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We did it” also included:  being graciously welcomed into the homes and monasteries of people from a rich and vibrant culture; sharing the trail and tea house conversations with travelers from around the world; getting, if not to the top of the world, then pretty close; beating back the demons that taunt us as we age with the bold statement that we’re not dead, yet; discovering that friendship can survive the trek to Everest Base Camp; and, having taken every step together as a couple, finishing the last, longest, hardest day together.   Our marriage is the stronger for it.

MR and J were right.  We could definitely do this!

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Leaving for Lukla or Monkeys in the Airport

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Twenty years ago, Husband J and I and our dear friends M and S used to sit in restaurants with small children in tow (who were frequently vying to see which of them could engage in the most dangerous dinner table activity involving condiments) and fantasize about the exotic trips we’d take once we were empty nesters. We started small – with St. Augustine, graduated to Iceland and discovered we actually made good traveling companions – and now I write this from Namche Bazaar in Nepal on our trek to Everest Base Camp.

But first things first. How did we get here? After enjoying a night at a hotel at the Hyatt, courtesy of our daughter A, we got up at the ungodly hour of 2:45 am to check in for our flight to JFK. At least we could return to our rooms after. At JFK we had the pleasure of the Airtrain tour of the whole airport since it turned out going from terminal 5 to 4 required visiting every other existing terminal first. Tours of the backsides of airports ended up being a theme of the trip.

Emirates lived up to its name, free drinks, good food and an unending supply of movies. After 12 long hours our gigantic Airbus descended in Dubai as gracefully as one of the egrets on Lake Ivanhoe. And we could even see the landing through the cameras affixed to the outside of the plane.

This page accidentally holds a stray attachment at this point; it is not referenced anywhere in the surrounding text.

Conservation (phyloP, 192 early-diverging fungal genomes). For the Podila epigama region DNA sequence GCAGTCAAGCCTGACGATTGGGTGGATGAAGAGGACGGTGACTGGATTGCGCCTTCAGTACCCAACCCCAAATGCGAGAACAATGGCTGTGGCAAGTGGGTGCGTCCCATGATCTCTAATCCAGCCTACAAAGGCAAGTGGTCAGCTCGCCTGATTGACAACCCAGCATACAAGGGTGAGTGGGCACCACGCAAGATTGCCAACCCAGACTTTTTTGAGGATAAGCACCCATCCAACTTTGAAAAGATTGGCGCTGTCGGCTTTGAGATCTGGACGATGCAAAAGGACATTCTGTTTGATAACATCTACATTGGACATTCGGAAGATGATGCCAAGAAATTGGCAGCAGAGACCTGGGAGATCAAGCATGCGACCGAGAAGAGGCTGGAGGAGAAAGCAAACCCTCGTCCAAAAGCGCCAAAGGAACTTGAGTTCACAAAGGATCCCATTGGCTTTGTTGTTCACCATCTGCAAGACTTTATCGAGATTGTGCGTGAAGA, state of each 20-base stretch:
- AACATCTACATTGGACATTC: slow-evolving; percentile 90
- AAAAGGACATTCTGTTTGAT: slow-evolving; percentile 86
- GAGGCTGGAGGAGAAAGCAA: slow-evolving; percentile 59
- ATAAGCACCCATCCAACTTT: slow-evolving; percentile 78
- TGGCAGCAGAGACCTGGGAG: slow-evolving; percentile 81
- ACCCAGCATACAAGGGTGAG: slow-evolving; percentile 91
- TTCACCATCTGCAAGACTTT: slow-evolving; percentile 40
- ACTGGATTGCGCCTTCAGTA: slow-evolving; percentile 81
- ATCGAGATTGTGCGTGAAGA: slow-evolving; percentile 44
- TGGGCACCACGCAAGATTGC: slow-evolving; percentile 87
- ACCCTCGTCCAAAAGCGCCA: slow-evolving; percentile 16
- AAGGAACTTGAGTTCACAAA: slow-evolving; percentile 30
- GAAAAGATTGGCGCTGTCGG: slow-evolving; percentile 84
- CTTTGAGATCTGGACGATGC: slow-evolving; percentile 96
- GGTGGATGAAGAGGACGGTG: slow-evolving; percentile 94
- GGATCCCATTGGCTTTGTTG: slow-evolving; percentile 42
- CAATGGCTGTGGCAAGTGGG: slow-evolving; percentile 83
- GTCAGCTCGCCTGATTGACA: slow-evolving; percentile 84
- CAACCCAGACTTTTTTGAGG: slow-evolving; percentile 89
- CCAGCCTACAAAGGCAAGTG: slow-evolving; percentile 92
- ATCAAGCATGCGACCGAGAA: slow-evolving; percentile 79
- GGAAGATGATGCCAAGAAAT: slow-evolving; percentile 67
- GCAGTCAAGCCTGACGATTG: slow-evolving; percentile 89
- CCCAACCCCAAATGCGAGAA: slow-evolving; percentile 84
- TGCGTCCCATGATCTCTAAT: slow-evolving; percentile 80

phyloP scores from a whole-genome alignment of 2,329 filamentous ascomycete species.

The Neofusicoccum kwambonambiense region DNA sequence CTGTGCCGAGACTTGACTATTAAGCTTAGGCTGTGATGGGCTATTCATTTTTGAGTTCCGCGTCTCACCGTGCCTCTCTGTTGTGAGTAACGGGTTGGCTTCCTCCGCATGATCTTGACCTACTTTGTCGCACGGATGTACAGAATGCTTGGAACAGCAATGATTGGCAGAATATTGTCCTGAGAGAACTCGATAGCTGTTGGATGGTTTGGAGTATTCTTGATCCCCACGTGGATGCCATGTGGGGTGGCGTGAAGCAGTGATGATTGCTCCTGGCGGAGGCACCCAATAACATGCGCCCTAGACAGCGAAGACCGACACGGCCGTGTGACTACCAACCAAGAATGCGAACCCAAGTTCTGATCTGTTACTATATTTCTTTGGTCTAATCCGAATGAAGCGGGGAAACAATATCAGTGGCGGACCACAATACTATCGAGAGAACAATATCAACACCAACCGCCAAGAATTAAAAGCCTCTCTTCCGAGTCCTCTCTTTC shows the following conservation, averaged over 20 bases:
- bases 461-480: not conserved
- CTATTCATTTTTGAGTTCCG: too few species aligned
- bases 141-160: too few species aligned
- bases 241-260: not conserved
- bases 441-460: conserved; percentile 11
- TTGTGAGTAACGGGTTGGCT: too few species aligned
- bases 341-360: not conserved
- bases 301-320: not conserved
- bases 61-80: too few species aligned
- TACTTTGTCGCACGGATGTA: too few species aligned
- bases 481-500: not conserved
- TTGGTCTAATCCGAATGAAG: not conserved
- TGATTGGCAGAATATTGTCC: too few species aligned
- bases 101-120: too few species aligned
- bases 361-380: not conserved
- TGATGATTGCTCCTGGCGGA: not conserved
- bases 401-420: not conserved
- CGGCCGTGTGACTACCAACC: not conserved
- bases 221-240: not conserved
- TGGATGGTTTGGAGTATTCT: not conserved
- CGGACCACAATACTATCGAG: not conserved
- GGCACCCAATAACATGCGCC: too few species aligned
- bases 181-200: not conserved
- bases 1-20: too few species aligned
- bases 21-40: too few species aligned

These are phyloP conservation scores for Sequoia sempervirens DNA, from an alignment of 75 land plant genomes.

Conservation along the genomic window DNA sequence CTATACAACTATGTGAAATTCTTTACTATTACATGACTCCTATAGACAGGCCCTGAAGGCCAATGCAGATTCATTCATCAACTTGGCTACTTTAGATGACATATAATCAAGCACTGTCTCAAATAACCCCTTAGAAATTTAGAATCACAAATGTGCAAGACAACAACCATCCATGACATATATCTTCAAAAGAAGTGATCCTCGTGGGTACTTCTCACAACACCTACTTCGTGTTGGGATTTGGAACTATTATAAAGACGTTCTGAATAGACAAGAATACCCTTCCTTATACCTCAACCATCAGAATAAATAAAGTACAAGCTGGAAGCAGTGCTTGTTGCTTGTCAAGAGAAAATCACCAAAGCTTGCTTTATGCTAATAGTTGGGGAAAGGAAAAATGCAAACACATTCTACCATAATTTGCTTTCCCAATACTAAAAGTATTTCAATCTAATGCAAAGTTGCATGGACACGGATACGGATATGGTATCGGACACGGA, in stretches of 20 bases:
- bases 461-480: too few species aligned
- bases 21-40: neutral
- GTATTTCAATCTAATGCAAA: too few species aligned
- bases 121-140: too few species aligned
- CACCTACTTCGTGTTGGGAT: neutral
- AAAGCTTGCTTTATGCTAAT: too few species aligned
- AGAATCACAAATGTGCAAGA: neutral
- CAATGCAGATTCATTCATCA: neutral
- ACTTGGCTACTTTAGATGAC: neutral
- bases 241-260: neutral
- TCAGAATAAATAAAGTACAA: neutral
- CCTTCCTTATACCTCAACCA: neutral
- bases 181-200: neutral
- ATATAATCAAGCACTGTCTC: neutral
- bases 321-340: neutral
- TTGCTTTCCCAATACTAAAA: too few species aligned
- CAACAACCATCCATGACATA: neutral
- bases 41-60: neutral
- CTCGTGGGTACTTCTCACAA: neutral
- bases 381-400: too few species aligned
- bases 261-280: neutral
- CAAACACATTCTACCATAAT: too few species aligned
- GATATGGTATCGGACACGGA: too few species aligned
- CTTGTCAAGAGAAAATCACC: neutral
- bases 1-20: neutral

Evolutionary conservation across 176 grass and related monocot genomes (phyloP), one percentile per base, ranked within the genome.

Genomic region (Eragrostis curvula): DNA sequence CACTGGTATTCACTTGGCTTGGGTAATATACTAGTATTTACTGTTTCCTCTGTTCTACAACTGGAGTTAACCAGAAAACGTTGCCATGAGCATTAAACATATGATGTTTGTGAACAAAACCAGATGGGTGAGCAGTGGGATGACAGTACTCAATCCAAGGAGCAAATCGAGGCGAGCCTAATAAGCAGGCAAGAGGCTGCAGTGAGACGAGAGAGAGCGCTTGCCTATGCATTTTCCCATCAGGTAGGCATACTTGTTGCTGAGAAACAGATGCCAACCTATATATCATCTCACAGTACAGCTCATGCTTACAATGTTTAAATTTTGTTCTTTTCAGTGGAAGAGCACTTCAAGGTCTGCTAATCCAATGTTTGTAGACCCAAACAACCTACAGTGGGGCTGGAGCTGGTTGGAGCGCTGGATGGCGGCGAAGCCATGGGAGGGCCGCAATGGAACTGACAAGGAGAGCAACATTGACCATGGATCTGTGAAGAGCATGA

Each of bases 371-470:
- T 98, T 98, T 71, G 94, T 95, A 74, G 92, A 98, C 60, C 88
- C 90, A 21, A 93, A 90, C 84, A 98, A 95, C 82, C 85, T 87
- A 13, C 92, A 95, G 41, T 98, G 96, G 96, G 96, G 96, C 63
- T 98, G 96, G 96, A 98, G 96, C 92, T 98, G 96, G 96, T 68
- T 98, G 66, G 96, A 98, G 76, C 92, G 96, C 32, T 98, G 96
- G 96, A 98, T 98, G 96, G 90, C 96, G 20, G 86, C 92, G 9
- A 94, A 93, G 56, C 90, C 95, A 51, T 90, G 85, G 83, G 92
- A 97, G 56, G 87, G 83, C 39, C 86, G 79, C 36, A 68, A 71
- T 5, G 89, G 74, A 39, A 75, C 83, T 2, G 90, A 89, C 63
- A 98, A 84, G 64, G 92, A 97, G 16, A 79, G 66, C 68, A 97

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We took yet another airport tram – this time to circumnavigate the airport in a short 45 minute journey from terminal 3 to 2 with a visit to terminal 1 thrown in for good measure. Terminal 2 was a far cry from the rarified and modern Emirates terminal. It was teeming with people, all wearing every variety of regional dress of the Arab world imaginable.  As usual, I realize how provincial we are in our outlook. Where were the groups of men in white robes, wrapped a bit the way the Masai wrap their cloaks, from? How about all the men in long cotton shirts, sitting barefoot in lotus position? And the group of ten or so women lying on the floor, completely encased in their black burkas, with one older woman awake and sitting guard over them?

Finally our four hour layover ended and we boarded FlyDubai for a four hour flight to Katmandu. I had the pleasure of sitting next to someone who immediately fell asleep and hogged the entire armrest, not to mention part of my chair. More about him later. There’s a karma story coming.

After finally getting some sleep on the plane, we landed on time in Katmandu. Fortunately we didn’t face another airport tour. Hint to travelers – get your visas before you arrive! It was the equivalent of a TSA pre. Our duffel bags all arrived as did our guide, Z.

Katmandu traffic is insane. The city was packed, people selling wares along the street, tiny shop after tiny shop. Hordes of motorcycles weaved between vans and vehicles, for all the world like a motorcycle gang out of Mad Max.

It took close to an hour for what we learned the next day was only a 20 minute drive. Finally turned into what I think was a more elegant section of town (it was dark) and to the very nice Yak ‘n Yeti Hotel. We had a lovely quick meal at the bar – and then spent another hour repacking and reweighing everything to get our luggage down to 15 kg. They are serious about the weight on the flight to Lukla.

A 5 am we journeyed back to the airport. It was a scene of chaos. Trekkers, guides and monkeys (yes, monkeys) running through the airport getting ready to board the 20 person flights to Lukla. Well, not the monkeys. Went through at least three metal directors and M and I kept getting relegated to the special women’s line – but never had to remove shoes and no one worried about liquids.

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The plane ride lived up to its reputation. 20 people, 10 a side and an open cockpit. It turned out we were one of the last flights out – the rest were canceled for weather reasons. We flew between sharp green mountains , clouds floating around us, and eventually a glimpse of the high snow covered Himalayan peaks, pasted against the sky like white jagged metal.

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Landing in Lukla is like landing on an aircraft carrier. The runway is short and if the pilot doesn’t make an immediate right turn you’ll run into the side of the mountain.

We deplaned, found the bathroom (first rule of travel – go to the bathroom whenever you get the chance), and had a cup of tea at a nearby tea house. We were ready to trek.